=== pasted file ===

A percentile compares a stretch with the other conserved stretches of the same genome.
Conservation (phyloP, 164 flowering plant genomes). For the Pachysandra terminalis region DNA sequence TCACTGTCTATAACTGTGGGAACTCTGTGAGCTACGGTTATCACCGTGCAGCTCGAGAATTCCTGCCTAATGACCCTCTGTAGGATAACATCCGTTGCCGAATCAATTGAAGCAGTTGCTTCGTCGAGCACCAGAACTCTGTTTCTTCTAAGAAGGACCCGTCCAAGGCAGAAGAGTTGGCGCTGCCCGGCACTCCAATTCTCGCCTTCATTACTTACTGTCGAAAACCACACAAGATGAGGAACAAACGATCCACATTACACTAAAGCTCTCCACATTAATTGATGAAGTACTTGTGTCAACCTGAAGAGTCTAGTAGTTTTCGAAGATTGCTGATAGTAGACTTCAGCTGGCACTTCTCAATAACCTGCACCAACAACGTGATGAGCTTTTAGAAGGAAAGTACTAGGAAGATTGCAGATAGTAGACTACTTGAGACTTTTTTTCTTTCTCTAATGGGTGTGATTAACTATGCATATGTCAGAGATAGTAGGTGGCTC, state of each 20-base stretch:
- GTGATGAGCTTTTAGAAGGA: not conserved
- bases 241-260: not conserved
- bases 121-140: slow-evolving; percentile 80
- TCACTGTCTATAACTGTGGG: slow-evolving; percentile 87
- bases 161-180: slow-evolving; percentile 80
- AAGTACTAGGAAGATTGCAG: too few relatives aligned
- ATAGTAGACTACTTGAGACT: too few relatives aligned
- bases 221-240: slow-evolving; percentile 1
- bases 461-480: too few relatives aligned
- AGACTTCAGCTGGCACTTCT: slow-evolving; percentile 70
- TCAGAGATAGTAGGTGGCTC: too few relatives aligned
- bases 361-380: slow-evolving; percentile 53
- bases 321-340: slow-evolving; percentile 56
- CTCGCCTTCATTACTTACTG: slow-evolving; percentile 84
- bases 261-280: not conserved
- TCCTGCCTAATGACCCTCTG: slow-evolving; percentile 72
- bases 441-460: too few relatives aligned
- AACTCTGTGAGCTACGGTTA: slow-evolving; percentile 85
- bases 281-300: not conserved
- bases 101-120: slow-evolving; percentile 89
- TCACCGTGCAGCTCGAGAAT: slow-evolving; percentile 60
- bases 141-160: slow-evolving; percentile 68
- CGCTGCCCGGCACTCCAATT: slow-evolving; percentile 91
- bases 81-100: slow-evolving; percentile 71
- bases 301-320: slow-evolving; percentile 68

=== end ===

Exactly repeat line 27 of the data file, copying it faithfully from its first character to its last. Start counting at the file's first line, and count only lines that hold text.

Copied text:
- bases 301-320: slow-evolving; percentile 68